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This article was published 3/7/2013 (1359 days ago), so information in it may no longer be current.
VANCOUVER -- To people who knew them, the couple accused of planning to bomb a crowded Canada Day celebration at the British Columbia legislature were Johnny and Anna -- a pair of "street punks" who struggled with addiction and poverty but seemed to be getting their lives back together.
But at some point, the RCMP allege, John Nuttall and Amanda Korody drifted off that recovery path, converting to Islam and becoming Canada's latest home-grown terror suspects. They are now accused of hatching an al-Qaida-inspired plan to kill their fellow citizens.
They were arrested on Canada Day -- the day the terrorism plot was allegedly set to unfold -- leaving friends and acquaintances baffled to explain how the quiet, "kind-hearted" couple could become the suspected masterminds of a destructive terrorism plot.
"They're really, really nice people, really caring," said Ashley Volpatti, who lived near Nuttall and Korody in Surrey, B.C., and has known them for about two years.
"Everybody just wants to know why. Knowing them, I just don't think they could have done this on their own."
Nuttall and Korody arrived in Vancouver more than three years ago to get away from the Victoria drug scene, said Volpatti. Nuttall had racked up a list of criminal convictions in Victoria for assaults and drug charges.
Neither worked, relying on social assistance and borrowing money to pay their rent and make ends meet, their landlady said.
Nuttall first moved to Vancouver Island in his teens to live with his grandmother after bouncing back and forth between his parents' home and foster homes, said Stefano Pasta, who played with him in the band The Lust Boys.
Pasta remembers a young man with fierce loyalty, who was "a simple character ... not the sharpest tool in the shed."
"He definitely kept his friends very close, because he didn't have a lot of friends and I guess any social circle that would actually accept him, he was very protective of," he said. "He was a bit of a social outcast."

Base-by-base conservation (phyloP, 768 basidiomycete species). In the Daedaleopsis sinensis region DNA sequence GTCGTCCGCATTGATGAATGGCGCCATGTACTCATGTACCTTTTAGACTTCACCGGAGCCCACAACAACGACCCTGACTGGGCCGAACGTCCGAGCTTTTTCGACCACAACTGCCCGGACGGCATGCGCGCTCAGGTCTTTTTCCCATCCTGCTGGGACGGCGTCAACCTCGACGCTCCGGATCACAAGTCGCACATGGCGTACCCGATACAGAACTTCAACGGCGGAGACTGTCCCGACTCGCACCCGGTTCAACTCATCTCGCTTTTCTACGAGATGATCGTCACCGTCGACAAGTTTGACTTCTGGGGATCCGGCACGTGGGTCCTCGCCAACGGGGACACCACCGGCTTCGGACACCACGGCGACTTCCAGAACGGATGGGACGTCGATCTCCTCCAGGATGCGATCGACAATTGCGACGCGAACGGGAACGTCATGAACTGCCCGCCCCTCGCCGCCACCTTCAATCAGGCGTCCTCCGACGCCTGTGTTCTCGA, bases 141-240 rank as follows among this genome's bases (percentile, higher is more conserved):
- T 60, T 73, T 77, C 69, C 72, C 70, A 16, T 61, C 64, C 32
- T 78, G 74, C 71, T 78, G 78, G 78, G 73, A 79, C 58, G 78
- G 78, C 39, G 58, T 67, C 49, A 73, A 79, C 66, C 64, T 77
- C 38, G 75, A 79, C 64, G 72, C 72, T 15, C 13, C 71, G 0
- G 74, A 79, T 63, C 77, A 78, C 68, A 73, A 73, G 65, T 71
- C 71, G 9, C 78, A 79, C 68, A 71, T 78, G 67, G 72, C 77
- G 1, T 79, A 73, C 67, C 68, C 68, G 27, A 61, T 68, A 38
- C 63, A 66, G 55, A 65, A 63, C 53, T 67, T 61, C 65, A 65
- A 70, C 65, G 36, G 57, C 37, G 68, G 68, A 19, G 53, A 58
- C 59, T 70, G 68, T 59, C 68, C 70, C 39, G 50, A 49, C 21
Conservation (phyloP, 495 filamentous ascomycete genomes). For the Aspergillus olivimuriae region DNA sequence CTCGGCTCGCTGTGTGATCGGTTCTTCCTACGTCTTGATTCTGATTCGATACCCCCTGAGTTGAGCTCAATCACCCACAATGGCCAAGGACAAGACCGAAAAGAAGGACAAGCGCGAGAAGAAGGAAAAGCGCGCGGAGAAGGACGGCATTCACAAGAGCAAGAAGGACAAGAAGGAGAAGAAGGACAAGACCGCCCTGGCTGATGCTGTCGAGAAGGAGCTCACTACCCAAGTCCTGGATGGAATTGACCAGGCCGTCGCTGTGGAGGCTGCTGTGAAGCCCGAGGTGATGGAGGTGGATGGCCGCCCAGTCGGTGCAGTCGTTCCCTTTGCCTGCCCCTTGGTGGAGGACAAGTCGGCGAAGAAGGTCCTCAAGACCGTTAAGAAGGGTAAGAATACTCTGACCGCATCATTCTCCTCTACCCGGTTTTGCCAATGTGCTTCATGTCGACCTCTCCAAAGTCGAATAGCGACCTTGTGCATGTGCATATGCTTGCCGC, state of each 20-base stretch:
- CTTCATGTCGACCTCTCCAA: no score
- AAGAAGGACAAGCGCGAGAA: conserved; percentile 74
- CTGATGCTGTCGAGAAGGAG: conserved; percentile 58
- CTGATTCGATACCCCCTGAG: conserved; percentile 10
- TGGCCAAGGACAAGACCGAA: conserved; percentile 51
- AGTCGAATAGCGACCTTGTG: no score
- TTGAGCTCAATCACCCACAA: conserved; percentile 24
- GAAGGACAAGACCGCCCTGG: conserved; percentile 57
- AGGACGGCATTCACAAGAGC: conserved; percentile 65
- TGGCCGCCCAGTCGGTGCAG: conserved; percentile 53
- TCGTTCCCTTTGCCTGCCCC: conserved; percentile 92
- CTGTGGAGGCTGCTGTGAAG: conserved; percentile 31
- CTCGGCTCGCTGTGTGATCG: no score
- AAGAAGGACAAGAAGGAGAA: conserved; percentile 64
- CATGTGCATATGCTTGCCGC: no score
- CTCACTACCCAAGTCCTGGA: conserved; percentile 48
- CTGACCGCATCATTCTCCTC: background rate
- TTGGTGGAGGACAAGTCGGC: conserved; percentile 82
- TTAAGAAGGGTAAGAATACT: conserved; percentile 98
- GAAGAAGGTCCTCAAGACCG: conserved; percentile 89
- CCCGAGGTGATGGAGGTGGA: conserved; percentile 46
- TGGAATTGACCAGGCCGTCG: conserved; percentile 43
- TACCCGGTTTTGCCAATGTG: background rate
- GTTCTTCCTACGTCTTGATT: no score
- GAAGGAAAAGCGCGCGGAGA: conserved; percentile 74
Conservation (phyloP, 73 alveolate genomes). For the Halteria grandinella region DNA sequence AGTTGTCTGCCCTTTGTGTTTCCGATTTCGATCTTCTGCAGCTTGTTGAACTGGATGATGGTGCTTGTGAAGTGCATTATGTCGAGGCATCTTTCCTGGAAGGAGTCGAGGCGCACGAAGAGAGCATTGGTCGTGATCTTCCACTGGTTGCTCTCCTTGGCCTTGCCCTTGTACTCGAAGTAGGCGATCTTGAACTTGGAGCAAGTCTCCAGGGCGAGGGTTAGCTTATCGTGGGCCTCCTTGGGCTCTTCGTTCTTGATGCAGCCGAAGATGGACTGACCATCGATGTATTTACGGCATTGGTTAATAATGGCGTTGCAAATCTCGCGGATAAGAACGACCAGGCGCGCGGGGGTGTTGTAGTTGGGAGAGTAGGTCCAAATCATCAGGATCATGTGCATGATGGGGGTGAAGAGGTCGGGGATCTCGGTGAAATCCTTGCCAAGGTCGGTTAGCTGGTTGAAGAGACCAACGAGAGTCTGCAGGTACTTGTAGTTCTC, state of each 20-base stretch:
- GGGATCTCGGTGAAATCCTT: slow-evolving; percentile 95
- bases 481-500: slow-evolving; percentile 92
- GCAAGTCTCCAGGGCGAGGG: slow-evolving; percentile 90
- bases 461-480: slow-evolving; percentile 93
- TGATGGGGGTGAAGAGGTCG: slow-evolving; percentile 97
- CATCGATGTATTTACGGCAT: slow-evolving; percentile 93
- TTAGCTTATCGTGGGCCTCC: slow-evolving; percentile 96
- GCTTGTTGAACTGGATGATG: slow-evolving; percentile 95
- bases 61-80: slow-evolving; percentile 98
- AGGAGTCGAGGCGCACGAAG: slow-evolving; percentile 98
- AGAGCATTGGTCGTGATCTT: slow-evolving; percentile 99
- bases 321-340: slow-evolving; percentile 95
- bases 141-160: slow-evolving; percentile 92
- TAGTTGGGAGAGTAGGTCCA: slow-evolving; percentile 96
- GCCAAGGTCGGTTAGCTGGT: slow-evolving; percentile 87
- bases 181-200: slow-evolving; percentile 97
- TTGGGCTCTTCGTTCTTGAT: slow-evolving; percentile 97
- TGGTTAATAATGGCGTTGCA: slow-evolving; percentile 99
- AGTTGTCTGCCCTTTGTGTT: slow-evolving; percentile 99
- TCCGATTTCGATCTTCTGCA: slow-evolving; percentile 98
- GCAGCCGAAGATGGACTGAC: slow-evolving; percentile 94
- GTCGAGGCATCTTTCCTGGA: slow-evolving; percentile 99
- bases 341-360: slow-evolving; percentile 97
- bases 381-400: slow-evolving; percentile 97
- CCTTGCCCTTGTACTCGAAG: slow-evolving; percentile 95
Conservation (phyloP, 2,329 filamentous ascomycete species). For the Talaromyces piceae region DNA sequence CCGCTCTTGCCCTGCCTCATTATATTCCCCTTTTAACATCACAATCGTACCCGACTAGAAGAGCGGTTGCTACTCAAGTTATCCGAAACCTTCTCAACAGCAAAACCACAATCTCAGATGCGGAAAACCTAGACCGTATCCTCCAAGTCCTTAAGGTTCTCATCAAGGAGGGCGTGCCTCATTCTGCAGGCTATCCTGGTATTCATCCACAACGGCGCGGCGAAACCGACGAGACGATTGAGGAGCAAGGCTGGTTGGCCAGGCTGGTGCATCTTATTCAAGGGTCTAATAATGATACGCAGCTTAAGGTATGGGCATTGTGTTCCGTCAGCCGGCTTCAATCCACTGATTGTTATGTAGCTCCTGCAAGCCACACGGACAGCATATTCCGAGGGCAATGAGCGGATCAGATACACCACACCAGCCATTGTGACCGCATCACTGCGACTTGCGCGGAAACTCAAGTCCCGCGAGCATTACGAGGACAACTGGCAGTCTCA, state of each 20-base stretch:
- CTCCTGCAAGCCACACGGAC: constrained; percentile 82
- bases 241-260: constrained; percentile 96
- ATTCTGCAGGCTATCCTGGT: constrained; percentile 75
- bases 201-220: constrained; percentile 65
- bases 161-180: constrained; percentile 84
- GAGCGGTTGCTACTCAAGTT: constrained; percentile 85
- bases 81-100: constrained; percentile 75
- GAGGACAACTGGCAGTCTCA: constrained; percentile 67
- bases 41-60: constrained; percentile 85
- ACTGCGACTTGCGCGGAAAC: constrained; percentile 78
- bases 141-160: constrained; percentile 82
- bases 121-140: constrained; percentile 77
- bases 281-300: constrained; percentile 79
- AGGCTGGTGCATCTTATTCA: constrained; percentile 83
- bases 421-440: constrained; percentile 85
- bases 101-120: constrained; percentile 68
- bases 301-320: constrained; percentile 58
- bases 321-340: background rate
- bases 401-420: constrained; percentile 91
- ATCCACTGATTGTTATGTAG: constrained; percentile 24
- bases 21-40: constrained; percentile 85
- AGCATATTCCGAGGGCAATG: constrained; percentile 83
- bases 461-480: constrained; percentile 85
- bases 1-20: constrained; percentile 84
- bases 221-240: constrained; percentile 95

Much of Korody's past remains a mystery. She was originally from Ontario and went to high school in St. Catharines, south of Toronto, a former classmate confirmed.
Nuttall's lawyer, Tom Morino, said the last time he heard from Nuttall before this week was about five years ago, and Korody was with him then.
Korody was described as a quiet and shy young woman. Her landlord said she had seen Korody wearing a burqa, the head-to-toe covering common in Arab countries.
Volpatti said she first met the couple about two years ago when Korody was working at a nearby convenience store.
Volpatti had seen them around before -- "they were just street kids, street punks," she said -- and eventually she and her boyfriend struck up a friendship with them.
Volpatti knew Nuttall and Korody had converted to Islam, but there was no indication they could be turning radical.
Something changed six months ago, said Volpatti, when Nuttall and Korody abruptly cut off contact.
Nuttall and Korody lived in a two-bedroom apartment in a residential area of Surrey.
Investigators searched the house on Monday and Tuesday.
Both Nuttall and Korody were on social assistance, the landlord said, and Nuttall had asked to borrow money in the past, which he promptly paid back.
Police say Nuttall and Korody had no links to any outside groups, but the landlord said she does not know how the poverty-stricken couple could have afforded to finance the alleged plot.
"Where did they get the pressure cookers? It costs money. Explosives? It costs money. How can they go to Victoria? With the pressure cookers in their hands? They don't have even a bike," she said. "I cannot understand."
Nuttall and Korody remain in custody and are scheduled for a bail hearing on July 9. They are each charged with knowingly facilitating a terrorist activity, making or possessing an explosive device and conspiracy to place an explosive device with the intent to cause death or injury.
When asked whether the couple has any response to the allegations against them Morino, the lawyer, replied: "It's too early for that."
-- The Canadian Press